High-mass stars are important because they are responsible for much of the energy pumped into our galaxy over its lifetime. Unfortunately, these stars are poorly understood because they are often found relatively far away and can be obscured by gas and dust. The star cluster NGC 281 is an exception to this rule. It is located about 9,200 light years from Earth and, remarkably, almost 1,000 light years above the plane of the Galaxy, giving astronomers a nearly unfettered view of the star formation within it.
The year 1905 was certainly a busy one for Albert Einstein. He had at least five papers published during that time. Not only would any scientist be proud to be so prolific, but Einstein was able to enjoy the fact these papers fundamentally changed the way we understood how the Universe worked.
Q: How can we detect black holes?
A: There are two basic ways we can detect whether there's a black hole. Black holes are, of course, dark by definition - not even light escapes them!
In this latest video blog, we sit down with Jessica Brodsky. Jessica is a student from Brown University who spent part of her summer doing detective work on the archive of Chandra images. Her task was to back fill the metadata into the Chandra images on chandra.si.edu. From her feedback, it was a useful experience, as Jessica's interests lie in digital assets management and web development. (We also heard that Jessica plans to take an astronomy course at Brown this year - awesome!).
This morning, the High Energy Astrophysics Division (aka HEAD) meeting kicks off in Newport, RI. What is this, you might ask? Well, the American Astronomical Society, or AAS, is the country’s largest professional group for astronomers. And because it is so large, they have also created several subdivisions so that scientists of a particular bent can gather to talk about their areas of interest.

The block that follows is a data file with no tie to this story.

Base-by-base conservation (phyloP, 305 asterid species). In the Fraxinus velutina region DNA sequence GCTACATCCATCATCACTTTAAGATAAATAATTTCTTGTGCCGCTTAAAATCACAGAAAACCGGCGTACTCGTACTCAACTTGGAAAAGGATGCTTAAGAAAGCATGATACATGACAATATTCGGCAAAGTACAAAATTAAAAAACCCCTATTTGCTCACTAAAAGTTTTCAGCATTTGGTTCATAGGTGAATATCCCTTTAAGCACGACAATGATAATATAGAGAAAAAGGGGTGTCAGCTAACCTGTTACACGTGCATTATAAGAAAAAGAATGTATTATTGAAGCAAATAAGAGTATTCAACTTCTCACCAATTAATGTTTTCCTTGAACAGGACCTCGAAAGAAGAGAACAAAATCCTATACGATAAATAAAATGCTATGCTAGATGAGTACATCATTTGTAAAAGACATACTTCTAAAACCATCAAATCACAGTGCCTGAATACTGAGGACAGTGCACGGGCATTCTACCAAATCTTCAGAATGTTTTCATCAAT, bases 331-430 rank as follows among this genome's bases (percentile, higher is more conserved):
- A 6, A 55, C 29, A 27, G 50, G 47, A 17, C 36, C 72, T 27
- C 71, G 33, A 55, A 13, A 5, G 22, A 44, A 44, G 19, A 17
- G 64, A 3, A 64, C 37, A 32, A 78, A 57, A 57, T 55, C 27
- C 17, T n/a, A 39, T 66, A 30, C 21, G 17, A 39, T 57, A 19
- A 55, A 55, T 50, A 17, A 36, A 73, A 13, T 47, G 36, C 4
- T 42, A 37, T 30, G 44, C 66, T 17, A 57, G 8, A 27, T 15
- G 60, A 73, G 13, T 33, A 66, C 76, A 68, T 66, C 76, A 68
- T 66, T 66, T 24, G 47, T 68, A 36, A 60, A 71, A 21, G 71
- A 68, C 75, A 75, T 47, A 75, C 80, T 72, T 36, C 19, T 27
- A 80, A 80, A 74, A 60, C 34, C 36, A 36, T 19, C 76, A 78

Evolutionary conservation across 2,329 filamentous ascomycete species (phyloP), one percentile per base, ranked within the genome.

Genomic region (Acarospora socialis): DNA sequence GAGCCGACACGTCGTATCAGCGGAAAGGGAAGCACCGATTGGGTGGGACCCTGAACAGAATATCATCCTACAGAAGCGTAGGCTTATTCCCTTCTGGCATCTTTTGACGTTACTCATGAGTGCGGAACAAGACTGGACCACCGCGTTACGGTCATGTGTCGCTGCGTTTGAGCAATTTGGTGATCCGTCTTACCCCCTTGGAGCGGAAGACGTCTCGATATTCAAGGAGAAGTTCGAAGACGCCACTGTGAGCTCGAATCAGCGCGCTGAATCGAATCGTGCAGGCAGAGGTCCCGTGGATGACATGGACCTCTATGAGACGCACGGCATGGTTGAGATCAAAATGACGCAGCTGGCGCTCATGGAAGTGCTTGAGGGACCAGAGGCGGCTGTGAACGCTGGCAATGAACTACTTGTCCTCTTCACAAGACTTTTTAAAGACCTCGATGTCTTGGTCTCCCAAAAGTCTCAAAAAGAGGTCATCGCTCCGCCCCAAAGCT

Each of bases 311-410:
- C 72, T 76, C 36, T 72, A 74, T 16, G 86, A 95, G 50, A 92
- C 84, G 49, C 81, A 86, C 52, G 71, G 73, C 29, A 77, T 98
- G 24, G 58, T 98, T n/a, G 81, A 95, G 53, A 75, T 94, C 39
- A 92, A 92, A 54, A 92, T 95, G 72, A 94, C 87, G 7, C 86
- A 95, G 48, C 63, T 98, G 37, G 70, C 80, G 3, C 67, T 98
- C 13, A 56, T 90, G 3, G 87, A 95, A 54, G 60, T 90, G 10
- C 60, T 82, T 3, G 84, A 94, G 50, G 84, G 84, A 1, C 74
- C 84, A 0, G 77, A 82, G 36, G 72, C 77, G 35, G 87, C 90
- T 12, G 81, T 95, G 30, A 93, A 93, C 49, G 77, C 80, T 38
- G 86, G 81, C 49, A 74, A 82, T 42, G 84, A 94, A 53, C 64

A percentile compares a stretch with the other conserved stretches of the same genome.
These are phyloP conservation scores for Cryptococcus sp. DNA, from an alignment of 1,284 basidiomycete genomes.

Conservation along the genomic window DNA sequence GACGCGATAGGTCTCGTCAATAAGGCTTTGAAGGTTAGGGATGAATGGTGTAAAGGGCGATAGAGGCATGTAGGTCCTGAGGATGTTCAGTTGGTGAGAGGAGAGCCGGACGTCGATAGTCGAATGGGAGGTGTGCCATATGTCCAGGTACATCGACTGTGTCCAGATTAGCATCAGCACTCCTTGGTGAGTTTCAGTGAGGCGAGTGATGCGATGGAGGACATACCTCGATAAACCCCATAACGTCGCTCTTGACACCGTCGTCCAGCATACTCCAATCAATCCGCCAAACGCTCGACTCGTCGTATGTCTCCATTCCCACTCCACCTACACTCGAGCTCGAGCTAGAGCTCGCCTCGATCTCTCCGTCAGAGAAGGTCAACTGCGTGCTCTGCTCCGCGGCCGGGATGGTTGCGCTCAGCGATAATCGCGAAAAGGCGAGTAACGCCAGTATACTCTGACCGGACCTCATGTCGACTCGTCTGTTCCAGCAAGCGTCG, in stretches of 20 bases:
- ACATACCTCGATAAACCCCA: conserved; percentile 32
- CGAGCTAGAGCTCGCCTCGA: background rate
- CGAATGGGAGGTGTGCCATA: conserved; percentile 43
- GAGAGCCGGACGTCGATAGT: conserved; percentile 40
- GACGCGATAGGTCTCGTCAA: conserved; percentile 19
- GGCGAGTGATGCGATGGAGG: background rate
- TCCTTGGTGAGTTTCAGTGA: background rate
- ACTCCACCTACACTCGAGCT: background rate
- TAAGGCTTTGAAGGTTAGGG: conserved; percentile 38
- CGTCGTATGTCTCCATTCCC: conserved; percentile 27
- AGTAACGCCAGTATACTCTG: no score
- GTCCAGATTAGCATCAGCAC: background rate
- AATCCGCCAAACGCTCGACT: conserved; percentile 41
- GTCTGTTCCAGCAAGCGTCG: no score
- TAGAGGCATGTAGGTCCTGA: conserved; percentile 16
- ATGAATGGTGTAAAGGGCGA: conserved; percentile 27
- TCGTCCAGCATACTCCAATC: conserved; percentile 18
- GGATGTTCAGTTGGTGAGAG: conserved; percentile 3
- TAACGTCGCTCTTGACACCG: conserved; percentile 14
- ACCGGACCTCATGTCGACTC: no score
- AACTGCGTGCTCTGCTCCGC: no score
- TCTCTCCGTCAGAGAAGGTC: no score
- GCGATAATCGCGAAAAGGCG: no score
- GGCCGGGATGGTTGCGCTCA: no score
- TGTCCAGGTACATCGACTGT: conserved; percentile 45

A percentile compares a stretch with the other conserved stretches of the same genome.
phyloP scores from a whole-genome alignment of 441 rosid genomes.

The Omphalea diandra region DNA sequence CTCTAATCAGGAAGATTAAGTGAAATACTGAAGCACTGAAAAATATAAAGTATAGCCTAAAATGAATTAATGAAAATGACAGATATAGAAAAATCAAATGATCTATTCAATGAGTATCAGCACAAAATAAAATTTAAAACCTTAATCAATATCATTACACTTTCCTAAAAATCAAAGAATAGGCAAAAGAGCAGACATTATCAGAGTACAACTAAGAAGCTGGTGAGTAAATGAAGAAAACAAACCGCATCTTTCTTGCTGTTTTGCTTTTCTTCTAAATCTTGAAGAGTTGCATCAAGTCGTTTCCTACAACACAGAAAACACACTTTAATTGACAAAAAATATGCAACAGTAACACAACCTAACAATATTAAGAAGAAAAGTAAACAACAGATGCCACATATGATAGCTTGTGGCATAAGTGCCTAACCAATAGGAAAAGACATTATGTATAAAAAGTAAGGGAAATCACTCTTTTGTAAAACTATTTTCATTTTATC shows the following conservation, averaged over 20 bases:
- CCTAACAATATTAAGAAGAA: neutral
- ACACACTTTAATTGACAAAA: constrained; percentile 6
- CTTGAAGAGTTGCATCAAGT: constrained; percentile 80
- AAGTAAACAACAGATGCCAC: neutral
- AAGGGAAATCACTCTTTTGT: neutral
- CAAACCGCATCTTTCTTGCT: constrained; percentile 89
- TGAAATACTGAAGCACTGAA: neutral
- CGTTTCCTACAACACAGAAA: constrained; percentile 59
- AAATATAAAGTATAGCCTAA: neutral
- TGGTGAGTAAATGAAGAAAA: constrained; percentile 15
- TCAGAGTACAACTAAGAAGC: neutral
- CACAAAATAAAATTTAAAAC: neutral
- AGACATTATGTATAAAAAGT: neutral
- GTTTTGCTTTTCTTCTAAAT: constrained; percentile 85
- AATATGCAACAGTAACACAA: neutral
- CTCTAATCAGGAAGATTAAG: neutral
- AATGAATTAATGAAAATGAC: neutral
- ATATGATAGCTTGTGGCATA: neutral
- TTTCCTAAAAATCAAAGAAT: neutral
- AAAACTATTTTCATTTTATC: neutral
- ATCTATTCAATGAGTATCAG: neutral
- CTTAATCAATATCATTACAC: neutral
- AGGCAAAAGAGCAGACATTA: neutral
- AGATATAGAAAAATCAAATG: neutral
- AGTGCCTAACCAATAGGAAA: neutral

Evidence for a pair of supermassive black holes in a spiral galaxy has been found in data from NASA's Chandra X-ray Observatory. This main image is a composite of X-rays from Chandra (blue) and optical data from the Hubble Space Telescope (gold) of the spiral galaxy NGC 3393. Meanwhile, the inset box shows the central region of NGC 3993 as observed just by Chandra.
In this installment of our Meet An Astronomer video blog, we sit down with Joseph DePasquale. Joe is the Chandra science image processor who works hard to create the astronomy images that appear in press releases, on our web site, in print materials, and elsewhere. We think he has a pretty cool job, with a great combination of science and art.
Back by popular demand is our video blog series, Meet An Astronomer
Julia Lee is an associate professor in the astronomy department at Harvard. We caught up with Julia at a moment when she wasn't busy with her regular duties of running a research lab, teaching students, and everything else that a full-time position at a university like Harvard entails. Julia sat down with our "Meet an Astronomer" crew to explain how various choices she made led to her current career.
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